(For those who say I just don’t get it…get this!)
Many times over the years when I’ve written or spoke on the subject of leadership, I’ve used what in my view are useful if not glaring examples of both the good – and the bad. As of late there has been no greater work in progress to use as a live example (and the stakes probably never higher) to watch and study than what’s currently taking place on the world stage today. i.e., The political. Then, using honest criteria and judgements as to rate the efficacy.
The politics (the left or the right of it) is not my position. That is not where the focus is for my discussions. It’s in the business application that’s so important. For the application, and the why, is where one needs to pay attention. For all (and I do mean all) businesses strategy implementation, along with employee and customer buy in, is – political in nature and effect. It’s not isolated to just the elected, it also encompasses the business type as well.
You must get people to join your cause, work through the bad times with resolve and loyalty. Vote for your products via paying for them with real money, and so forth.
Politics and business as to rally the troops is not that dissimilar. (although academia would have you not only believe so, but will teach it as so) And one must be able to look where these types of events are playing out at the highest of levels while looking for similarities. Then dissecting for take a-ways, and insights one can use or put to work within their own businesses or affairs with pragmatic efficiencies. Regardless if one agrees or disagrees with a political side or class. It’s all about business.
So when a few of my writings made the rounds on a number of media channels some took issue with them for what they deemed as criticizing “their guy.” As I’ve alluded to earlier: The political view is of little consequence to my discussions. I’m speaking and writing on the defining, relating, application and efficacy of any given or articulated strategy. Along with how as an entrepreneur one can apply or gain insights into them so they may use them now or in future endeavors. Period.
It’s also what I like to believe differentiates me from all the other motivational or business speakers and writers.
Unlike most that have only read books on business and now write books on what they “think” you should do in business while stating “they know” better than anyone else because they graduated from some Ivy league Alma mater, or have some form of alphabet soup after their name. I’ve actually had to do it. And across varying industries at high levels. All without even graduating from high school, but rather with a track record of success.
This both enables and gives me the understandings, along with the acumen, to point out what I believe are relevant examples that business people at all levels should pay attention to.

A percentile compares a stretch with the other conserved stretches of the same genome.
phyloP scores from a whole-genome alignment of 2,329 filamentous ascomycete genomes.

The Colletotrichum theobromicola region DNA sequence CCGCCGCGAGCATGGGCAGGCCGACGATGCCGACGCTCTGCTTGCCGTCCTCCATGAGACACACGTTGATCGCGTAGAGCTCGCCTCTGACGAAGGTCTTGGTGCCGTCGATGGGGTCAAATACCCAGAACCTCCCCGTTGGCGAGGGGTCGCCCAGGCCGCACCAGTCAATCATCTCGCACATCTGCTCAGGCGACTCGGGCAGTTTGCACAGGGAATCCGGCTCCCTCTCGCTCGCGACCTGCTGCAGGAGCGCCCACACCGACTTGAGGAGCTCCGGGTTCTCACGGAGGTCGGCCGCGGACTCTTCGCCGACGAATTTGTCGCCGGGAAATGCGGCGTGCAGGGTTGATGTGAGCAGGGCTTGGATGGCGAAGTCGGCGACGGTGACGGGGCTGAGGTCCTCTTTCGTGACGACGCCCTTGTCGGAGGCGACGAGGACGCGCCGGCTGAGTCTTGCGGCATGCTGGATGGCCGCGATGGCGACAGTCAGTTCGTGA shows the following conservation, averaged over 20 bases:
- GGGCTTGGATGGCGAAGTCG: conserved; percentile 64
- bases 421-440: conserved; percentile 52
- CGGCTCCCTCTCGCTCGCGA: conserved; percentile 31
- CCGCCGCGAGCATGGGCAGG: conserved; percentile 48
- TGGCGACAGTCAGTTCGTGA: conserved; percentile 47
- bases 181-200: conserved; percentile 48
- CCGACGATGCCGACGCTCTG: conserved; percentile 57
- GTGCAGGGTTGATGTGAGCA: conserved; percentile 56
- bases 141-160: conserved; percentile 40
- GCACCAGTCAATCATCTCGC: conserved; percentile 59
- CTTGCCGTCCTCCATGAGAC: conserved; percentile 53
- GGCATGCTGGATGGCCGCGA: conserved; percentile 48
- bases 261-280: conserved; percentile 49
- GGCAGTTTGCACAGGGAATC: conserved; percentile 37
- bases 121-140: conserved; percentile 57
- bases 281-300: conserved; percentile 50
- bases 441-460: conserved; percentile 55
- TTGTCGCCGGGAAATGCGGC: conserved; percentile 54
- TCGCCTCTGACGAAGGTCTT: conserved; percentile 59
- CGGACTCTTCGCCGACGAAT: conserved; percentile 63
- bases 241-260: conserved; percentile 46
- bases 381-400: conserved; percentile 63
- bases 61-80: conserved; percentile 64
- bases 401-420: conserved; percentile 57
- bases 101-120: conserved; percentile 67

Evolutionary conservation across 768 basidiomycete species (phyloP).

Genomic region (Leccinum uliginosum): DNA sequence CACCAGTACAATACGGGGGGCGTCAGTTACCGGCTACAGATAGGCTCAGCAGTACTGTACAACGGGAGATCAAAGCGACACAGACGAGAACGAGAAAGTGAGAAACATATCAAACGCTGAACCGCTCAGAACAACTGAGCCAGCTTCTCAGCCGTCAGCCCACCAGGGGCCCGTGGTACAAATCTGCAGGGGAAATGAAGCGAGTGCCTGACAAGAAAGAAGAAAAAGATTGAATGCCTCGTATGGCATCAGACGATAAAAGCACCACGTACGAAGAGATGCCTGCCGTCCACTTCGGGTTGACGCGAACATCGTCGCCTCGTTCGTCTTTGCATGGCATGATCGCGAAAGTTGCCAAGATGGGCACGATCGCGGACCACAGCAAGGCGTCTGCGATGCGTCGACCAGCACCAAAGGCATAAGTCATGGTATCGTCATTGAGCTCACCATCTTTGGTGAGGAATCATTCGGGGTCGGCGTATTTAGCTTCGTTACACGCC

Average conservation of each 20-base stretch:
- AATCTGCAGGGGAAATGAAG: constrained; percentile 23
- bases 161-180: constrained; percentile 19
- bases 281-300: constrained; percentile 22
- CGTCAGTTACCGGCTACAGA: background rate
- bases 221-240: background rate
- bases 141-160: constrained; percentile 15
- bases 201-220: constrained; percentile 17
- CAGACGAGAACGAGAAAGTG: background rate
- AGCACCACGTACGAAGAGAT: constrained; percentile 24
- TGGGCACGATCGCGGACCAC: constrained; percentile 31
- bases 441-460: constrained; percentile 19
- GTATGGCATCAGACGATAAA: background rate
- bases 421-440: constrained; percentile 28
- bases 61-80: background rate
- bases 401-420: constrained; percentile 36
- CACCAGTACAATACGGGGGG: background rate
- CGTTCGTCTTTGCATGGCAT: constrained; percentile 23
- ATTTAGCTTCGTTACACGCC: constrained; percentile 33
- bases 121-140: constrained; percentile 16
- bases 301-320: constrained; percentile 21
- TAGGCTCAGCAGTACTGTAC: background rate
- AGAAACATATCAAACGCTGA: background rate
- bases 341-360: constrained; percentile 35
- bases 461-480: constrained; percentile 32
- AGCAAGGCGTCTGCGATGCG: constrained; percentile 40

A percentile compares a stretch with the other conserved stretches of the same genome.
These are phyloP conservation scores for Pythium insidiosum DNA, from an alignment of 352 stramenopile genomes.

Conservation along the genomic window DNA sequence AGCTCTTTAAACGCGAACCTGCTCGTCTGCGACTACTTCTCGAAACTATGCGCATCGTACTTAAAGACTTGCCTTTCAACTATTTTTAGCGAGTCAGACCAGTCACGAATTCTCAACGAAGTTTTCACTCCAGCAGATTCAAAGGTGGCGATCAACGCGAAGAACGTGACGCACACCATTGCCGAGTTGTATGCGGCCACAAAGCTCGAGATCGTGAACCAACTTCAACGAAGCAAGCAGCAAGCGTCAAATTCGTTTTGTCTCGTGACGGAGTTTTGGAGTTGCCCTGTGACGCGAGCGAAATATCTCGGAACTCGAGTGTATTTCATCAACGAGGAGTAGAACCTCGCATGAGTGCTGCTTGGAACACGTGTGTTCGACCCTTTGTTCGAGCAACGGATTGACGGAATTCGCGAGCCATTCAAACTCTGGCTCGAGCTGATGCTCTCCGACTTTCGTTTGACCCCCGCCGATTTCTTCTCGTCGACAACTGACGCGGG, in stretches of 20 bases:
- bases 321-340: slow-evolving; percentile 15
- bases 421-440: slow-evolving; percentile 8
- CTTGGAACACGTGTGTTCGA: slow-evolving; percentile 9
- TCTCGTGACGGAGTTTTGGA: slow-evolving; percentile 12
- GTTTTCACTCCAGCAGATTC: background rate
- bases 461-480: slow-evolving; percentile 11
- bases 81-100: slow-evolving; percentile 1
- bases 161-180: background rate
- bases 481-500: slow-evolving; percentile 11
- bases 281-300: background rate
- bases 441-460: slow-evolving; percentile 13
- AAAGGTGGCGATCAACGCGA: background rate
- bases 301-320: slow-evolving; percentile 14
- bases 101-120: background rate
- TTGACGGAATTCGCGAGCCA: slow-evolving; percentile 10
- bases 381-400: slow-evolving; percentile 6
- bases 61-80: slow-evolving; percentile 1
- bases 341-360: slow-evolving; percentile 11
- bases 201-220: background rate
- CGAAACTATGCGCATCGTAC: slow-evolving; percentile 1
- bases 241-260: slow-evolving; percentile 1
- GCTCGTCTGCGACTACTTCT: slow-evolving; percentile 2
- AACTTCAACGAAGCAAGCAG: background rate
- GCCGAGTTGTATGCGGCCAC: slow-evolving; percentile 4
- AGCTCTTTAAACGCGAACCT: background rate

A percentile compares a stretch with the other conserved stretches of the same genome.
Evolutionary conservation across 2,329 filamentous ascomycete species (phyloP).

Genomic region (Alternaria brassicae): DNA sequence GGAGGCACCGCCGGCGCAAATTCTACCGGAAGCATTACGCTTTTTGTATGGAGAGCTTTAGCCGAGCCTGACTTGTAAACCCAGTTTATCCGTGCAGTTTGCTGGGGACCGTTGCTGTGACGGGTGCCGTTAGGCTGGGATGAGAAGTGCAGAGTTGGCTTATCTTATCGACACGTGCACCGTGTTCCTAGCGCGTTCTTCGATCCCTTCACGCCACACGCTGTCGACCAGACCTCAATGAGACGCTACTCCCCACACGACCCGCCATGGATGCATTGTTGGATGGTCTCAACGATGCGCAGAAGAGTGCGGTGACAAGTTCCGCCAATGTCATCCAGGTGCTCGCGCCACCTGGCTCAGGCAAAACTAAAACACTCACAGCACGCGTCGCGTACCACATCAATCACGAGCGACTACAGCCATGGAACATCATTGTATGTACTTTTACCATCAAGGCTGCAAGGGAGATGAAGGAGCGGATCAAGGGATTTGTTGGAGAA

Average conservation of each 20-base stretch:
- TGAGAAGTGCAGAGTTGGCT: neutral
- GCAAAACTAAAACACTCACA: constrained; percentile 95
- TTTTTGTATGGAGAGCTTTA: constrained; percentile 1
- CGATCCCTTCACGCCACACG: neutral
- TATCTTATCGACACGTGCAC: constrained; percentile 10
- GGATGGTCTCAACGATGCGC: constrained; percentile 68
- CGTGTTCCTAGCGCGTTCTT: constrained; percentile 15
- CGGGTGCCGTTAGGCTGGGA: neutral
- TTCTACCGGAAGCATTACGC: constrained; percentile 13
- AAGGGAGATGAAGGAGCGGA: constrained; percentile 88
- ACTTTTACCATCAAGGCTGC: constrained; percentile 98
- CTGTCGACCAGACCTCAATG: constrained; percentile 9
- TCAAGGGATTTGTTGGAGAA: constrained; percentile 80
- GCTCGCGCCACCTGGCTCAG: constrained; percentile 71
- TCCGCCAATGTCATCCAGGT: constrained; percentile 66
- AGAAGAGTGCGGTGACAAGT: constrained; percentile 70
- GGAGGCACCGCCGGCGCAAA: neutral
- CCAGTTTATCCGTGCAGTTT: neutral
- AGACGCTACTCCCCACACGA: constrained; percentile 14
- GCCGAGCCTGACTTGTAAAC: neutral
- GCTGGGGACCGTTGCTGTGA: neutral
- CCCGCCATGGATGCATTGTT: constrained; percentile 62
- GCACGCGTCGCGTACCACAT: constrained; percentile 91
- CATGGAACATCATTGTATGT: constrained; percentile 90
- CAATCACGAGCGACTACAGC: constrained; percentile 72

This comes from The Harvard Business Review from over 4 years ago which was part of a six-week blog series on how leadership might look in the future. (link to full article here):
Leading From Behind
by Linda Hill May 5, 2010
From the article:
For now and into coming decade or so, the most effective leaders will lead from behind, not from the front — a phrase I’ve borrowed from none other than Nelson Mandela. In his autobiography, Mandela equated a great leader with a shepherd: “He stays behind the flock, letting the most nimble go out ahead, whereupon the others follow, not realizing that all along they are being directed from behind.”
It’s a concept whose time has come, given several realities:
Since this article was published Harvard has graduated 4 classes of MBA’s and more whom are now (presuming they aren’t in their parent’s basement still and have actually found gainful employment) working their way throughout the business community.
Add too this the classes that had just entered when this article was first published and will graduate this coming summer, not to mention how many classes graduated prior. It would be one thing if this article was published by just anyone (as in some off the cuff researcher) however this is an actual professor at Harvard Business. So one must take as prima facie this idea of “leadership” is what is being taught. Taught I must emphasize at what many consider one of, if not “the” highest level or institution of business academia in the world.
One can only presume this is true for we are not only witnessing, but we have been told by the political that this “Leading From Behind” style of leadership is both, in place, and being followed at the highest of political engagements.
Add to this what is being witnessed throughout the business elite and the way in which far too many are acting and positioning their companies, I have only one thing to either say or ask:
How’s that “Leading From Behind” all working out?
And just one last point that I believe must be addressed which is truly FTWSIJDGIGT worthy.
For those of the self-appointed “Punctuation Police” and “Grammar Gestapo” that just can’t wait to express outrage and point out typos or grammatical errors in my writings. That glaring grammatical error in the first line of that quote is not from yours truly. That was made by the author who is both a professor at Harvard Business and was not caught by the editors themselves at the Harvard Business Review. Even though there is an “Editors note” directly added above the glaring error.
Although I’m not bashful to say I have a hard time spelling cat without spell checker. I guess I can now add too it I’m just writing and keeping my standards in line with the highest levels of academia. Right?
© 2014 Mark St.Cyr